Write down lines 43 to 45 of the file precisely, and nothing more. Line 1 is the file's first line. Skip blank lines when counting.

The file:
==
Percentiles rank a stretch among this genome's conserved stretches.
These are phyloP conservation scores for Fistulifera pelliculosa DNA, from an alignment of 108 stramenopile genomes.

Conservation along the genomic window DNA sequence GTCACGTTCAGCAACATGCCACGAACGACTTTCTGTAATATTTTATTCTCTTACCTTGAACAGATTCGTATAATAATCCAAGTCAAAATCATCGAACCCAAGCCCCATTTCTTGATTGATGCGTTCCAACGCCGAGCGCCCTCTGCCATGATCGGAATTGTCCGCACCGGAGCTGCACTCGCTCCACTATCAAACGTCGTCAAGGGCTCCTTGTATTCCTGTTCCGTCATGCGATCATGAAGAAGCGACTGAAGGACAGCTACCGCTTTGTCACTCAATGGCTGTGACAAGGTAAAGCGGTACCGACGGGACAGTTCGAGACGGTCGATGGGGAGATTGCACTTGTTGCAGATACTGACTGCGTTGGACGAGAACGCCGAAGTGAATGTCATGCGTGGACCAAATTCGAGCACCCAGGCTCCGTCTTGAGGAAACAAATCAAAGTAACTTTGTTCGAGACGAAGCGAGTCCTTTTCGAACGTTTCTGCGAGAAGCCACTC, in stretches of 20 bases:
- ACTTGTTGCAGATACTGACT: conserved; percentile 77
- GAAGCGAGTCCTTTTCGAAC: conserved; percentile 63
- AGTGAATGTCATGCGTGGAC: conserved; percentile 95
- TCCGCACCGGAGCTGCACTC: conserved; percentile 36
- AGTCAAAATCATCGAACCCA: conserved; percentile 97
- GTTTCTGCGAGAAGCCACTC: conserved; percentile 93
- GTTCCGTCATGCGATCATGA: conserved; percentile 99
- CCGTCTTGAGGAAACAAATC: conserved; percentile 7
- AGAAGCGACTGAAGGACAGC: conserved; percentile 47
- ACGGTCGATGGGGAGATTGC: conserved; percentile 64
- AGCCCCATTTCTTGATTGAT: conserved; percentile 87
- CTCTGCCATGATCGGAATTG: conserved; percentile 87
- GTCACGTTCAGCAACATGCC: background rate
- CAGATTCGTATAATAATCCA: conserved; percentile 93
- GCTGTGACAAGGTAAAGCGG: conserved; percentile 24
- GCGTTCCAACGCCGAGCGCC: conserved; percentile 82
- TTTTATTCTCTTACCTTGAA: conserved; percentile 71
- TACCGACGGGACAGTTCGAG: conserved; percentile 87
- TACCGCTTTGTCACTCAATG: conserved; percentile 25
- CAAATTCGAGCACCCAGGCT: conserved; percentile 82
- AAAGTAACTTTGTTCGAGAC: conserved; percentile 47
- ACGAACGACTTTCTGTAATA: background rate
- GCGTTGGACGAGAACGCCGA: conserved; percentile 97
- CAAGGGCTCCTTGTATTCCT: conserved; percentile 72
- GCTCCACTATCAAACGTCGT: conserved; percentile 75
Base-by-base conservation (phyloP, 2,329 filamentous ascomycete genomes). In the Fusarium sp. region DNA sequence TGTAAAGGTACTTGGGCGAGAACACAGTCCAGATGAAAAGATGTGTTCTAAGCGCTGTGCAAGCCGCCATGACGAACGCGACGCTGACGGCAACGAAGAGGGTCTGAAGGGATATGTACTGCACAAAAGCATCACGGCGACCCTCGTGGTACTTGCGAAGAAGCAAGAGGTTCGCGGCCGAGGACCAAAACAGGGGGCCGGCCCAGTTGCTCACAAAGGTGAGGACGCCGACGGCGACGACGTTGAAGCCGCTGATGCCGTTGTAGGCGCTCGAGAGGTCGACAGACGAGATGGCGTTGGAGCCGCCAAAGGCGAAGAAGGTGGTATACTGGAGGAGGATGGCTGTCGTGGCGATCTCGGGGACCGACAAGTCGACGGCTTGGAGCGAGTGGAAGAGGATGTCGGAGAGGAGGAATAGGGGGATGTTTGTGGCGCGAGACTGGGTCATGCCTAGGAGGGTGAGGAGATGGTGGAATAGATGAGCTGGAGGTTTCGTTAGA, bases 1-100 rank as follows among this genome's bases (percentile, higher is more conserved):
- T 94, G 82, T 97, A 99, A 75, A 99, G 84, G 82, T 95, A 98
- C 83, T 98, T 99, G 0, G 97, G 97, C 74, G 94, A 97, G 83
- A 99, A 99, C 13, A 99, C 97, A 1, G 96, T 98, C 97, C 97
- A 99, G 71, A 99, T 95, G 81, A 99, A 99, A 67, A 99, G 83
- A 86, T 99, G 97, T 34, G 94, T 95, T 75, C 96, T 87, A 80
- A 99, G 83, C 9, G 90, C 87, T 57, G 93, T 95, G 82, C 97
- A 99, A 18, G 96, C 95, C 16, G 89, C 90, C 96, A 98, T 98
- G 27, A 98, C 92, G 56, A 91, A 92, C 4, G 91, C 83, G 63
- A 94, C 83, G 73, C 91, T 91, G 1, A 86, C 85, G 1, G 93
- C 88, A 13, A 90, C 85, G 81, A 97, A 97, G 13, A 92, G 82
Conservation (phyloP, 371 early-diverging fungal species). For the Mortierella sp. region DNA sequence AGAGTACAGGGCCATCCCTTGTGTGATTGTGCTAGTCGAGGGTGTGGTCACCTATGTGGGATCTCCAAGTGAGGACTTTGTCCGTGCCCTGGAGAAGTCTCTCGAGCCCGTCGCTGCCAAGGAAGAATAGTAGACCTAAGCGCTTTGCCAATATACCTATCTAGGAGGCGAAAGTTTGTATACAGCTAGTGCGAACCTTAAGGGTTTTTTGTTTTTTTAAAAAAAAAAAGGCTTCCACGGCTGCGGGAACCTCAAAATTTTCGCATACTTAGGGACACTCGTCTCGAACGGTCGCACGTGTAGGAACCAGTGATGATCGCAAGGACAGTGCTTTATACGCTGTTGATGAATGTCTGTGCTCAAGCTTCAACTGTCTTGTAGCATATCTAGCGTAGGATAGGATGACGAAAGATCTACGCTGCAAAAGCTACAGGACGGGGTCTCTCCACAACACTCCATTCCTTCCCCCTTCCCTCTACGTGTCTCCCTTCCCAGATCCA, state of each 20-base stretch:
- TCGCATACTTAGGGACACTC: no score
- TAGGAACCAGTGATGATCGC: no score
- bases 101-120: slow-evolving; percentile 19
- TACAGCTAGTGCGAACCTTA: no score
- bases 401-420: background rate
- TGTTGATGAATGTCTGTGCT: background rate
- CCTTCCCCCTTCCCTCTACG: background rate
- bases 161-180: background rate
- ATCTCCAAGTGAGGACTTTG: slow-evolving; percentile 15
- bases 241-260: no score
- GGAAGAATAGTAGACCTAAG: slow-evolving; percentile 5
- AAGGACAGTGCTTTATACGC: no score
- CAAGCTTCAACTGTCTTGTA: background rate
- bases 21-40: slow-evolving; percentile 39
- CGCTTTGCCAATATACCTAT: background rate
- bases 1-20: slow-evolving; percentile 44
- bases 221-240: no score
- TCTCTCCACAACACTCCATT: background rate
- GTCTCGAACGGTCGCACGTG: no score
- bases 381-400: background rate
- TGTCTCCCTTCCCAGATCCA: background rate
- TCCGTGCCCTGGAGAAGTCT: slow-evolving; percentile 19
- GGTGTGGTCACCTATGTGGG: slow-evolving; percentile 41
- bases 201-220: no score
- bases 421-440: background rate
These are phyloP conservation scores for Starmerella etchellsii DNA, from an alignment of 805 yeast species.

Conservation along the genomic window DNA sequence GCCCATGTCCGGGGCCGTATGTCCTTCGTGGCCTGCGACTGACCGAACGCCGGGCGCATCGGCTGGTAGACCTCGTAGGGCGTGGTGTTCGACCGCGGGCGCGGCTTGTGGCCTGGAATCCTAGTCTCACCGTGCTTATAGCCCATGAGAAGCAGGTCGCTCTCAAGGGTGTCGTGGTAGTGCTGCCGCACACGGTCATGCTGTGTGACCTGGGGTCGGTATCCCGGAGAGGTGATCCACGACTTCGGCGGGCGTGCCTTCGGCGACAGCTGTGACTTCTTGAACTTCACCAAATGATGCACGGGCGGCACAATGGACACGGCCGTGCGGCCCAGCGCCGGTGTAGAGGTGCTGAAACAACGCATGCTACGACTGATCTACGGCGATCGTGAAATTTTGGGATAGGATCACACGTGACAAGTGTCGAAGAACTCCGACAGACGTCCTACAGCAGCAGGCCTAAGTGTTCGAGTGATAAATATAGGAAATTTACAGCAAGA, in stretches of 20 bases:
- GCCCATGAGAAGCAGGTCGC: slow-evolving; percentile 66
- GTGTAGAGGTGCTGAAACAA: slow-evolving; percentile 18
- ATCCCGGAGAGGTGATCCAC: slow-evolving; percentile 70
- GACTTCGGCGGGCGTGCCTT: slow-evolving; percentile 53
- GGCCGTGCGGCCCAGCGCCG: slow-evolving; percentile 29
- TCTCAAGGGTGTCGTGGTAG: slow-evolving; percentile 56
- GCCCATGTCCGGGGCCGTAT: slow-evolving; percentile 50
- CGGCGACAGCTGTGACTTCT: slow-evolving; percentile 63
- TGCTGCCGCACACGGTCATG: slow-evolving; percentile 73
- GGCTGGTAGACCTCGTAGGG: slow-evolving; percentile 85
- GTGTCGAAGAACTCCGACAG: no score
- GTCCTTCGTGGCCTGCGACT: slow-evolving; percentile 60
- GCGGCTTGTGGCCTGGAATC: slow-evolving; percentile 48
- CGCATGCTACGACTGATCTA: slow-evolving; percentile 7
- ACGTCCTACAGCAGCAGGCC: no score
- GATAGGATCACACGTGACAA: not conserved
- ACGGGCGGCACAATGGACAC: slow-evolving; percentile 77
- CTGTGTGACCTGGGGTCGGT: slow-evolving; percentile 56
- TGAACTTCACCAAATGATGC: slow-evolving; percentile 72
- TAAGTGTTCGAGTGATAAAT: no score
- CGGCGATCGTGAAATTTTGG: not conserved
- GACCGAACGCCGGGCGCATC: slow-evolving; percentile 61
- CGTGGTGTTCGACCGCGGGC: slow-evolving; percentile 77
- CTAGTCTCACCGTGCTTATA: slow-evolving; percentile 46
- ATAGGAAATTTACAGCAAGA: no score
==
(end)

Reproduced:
- bases 101-120: slow-evolving; percentile 19
- TACAGCTAGTGCGAACCTTA: no score
- bases 401-420: background rate